What I came to realize, and Kenny too, is My disability doesn’t need to be erased in order for me to have a full, happy and abundant life. This thought  not only shows what people think about me but also reveals people’s notions about God. Kenny says people don’t focus on Biblical passages where disability is celebrated because it doesn’t fit their narrative. Instead there is a  concentration on those scriptures where  disability is a result of sin and disobedience. We are uncomfortable around disability.

Challenges Not Just in Church

Kenny shares how these thoughts and attitudes are not just in the church. She goes into great detail about her personal life. How she wasn’t believed  during doctor visits. How she dealt with housing discrimination. How she was hindered at the DMV from getting her disability  car tag. I have dealt with similar  situations too. I got used to it because this is how the world operates. Yet, when it comes to church I was expecting a different outcome. I was expecting a better result. Since we are called to be like Christ I was looking forward to encouragement, love, grace   and embracement. I already knew the world would b hard on me but I was shocked and deeply saddened when the same things happened at church too.

Kenny is calling the church to change. I applaud her for that. The work and effort she is making to make the church a more inclusive place is admirable. But I have to say I have moved on. Perhaps she is more optimistic than me. I have left the church all together and don’t attend worship services anymore. The constant battle with the church plus the world was too much for me.

Don’t Attend But Made Peace with Church

Empish sitting on mat in a yoga prayer pose

Today, I have made peace with the church. Even though I don’t attend anymore  I still believe in community worship. Perhaps  one day things will change and I will  want to come back. But in the meantime, I honor my relationship with God by the way I live my life and treat others. Since I know what it feels like to be on the other side, I work  daily to be kind, considerate  and nonjudgmental.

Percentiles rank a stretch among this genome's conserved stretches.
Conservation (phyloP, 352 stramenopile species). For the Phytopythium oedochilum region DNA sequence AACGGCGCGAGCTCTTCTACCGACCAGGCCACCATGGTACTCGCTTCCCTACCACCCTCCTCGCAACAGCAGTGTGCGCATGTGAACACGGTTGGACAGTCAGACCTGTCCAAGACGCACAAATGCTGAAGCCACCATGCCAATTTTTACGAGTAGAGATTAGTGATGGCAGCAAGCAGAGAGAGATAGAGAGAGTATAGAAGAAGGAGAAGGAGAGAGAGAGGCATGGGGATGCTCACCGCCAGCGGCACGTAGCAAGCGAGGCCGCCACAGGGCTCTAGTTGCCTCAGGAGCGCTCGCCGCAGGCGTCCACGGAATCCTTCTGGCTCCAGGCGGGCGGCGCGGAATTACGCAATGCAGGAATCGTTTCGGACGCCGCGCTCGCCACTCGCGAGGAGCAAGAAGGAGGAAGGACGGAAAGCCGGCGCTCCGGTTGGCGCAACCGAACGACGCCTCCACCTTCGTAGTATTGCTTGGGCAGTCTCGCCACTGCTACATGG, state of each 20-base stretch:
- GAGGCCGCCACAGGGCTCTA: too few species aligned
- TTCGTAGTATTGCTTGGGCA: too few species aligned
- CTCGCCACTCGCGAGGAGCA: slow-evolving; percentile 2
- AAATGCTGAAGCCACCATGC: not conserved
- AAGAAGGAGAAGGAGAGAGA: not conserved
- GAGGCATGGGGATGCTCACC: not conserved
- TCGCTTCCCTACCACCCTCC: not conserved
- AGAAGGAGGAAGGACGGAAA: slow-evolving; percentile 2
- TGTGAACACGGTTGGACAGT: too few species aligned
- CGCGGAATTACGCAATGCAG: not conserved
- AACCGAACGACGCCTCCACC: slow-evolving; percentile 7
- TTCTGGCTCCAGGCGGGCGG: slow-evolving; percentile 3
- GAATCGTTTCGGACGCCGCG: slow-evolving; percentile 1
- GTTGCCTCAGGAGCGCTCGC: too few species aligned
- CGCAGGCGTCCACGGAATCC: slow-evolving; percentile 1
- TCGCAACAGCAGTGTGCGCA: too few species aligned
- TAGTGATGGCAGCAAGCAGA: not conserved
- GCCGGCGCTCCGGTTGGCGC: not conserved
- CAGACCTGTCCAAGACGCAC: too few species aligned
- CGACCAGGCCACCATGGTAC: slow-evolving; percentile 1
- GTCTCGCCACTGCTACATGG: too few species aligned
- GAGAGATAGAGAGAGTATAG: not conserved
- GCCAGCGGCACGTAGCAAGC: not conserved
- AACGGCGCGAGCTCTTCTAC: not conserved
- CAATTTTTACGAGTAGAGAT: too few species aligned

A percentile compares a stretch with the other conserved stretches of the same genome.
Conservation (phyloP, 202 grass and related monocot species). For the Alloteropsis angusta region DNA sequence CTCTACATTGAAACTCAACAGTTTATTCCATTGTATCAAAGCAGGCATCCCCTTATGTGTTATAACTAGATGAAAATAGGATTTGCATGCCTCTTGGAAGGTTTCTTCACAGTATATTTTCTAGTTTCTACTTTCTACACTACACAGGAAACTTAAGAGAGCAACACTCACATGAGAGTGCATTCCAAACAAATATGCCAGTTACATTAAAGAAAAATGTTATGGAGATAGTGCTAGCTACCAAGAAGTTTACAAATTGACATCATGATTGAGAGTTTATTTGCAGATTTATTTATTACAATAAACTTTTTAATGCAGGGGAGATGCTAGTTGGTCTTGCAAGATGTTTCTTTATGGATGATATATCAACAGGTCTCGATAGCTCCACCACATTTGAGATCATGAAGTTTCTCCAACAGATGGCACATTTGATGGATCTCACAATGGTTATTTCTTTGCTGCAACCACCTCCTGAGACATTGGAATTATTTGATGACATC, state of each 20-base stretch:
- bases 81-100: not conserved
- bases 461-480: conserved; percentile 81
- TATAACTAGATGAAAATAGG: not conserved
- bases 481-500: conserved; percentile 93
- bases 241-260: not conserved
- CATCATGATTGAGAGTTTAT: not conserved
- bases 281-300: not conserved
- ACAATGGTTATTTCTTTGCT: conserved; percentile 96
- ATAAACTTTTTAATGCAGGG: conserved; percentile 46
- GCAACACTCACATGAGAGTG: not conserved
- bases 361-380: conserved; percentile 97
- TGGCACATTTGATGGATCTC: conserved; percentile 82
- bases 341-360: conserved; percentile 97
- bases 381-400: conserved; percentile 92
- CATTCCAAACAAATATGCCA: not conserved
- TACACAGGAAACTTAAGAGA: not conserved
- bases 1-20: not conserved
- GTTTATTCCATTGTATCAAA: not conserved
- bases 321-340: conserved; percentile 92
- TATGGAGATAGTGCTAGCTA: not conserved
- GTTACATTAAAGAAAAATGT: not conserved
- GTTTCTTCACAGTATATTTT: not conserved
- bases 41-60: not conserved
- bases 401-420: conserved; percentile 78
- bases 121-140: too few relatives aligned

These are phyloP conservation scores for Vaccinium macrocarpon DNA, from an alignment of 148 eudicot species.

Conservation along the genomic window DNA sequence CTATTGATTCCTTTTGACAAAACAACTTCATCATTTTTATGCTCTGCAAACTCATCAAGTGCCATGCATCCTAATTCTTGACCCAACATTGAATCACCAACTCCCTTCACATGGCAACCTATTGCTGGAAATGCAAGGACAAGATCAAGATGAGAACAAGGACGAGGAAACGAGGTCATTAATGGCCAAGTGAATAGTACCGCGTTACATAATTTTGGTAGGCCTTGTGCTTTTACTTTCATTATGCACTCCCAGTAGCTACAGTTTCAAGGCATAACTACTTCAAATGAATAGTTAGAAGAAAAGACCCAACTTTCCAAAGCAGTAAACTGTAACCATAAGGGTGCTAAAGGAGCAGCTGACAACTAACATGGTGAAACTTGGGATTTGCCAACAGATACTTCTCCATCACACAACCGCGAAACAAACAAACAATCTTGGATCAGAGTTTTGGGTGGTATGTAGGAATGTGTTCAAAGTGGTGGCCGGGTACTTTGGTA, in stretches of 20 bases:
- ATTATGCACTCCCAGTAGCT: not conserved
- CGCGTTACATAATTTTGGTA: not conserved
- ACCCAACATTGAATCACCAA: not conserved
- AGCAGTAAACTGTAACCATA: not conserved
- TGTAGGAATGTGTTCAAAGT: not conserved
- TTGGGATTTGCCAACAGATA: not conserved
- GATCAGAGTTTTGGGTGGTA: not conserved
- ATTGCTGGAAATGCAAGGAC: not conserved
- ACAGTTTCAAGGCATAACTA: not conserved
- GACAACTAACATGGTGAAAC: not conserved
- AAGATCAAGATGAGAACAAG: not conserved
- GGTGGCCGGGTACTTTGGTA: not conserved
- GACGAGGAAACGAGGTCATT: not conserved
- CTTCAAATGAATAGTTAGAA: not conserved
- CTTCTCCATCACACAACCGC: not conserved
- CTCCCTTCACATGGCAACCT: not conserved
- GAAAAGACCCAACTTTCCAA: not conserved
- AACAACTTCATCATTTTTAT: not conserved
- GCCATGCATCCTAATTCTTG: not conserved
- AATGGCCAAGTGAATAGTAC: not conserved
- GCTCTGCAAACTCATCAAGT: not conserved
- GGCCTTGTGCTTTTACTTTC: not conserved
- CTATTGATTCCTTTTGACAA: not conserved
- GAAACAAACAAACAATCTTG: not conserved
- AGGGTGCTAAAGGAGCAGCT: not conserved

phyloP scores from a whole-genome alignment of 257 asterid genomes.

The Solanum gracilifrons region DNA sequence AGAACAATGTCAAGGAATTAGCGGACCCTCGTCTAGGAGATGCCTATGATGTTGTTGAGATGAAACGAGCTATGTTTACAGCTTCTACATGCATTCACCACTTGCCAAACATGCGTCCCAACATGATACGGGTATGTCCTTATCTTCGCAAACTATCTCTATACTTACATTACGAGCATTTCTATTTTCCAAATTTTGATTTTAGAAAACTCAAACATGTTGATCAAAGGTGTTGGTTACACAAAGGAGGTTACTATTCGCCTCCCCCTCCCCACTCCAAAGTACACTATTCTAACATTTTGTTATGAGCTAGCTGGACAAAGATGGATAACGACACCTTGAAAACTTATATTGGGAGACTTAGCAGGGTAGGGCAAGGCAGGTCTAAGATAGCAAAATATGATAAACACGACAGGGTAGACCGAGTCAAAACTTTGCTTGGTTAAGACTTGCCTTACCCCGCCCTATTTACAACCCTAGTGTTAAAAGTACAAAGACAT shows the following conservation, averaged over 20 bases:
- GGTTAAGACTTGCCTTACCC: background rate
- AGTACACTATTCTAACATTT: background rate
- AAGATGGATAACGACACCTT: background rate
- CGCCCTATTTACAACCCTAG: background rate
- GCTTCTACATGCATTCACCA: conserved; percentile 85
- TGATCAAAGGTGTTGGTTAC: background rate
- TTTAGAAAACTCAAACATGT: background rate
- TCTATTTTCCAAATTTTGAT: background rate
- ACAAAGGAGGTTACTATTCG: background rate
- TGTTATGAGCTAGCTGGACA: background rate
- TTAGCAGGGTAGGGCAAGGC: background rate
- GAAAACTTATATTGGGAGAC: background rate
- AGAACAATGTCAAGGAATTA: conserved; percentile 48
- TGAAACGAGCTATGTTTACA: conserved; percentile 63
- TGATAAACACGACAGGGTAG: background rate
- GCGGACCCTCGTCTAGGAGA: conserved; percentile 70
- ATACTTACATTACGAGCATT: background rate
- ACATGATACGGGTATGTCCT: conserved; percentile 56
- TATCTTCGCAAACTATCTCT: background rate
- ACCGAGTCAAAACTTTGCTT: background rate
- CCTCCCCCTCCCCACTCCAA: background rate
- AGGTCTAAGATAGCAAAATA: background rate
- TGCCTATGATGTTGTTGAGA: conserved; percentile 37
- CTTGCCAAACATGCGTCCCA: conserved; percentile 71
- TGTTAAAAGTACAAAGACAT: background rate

If you want to understand more about disability  and the church, I highly suggest you read this book. Kenny  gives numerous examples of ableist behavior. She also gives tips on how to be a better Christian ally to those of us with disabilities.

4 thoughts on “Disabled Author Confronts the Church in My Body Is Not a Prayer Request

  1. Well done dear Empish!
    I’ve been fortunate in my current Jewish congregation, finding my place among worshippers and teachers as well as being able to hold various leadership positions. But there is still much to do. The solution really requires spiritual leaders to take an active role. Rabbis and ministers need to model the attitudes and welcoming behaviors they seek from congregants. And alas, they are often lacking. I’m glad you are finding your personal path to divinity in spite of human failings! Love and Blessings to you.

    Liked by 1 person

    1. Joan, thanks for your understanding about this sensative topic. As they say you don’t talk about politics and religion! HaHa! I am so glad you have found your place at church. That is a wonderful feeling. I have several blind friends that have found the same and we talk about all of this all the time-the good, bad and ugly at church. I am still very hoepful that one day things will change. I left partly to keep my positive attitude about worship. I see the beautiful and wonderful things about worshipping with fellow believers.

      Liked by 1 person

      1. I hope you never top speaking out regarding sensitive topics, my friend. The heart and intelligence you bring to the world is greatly needed!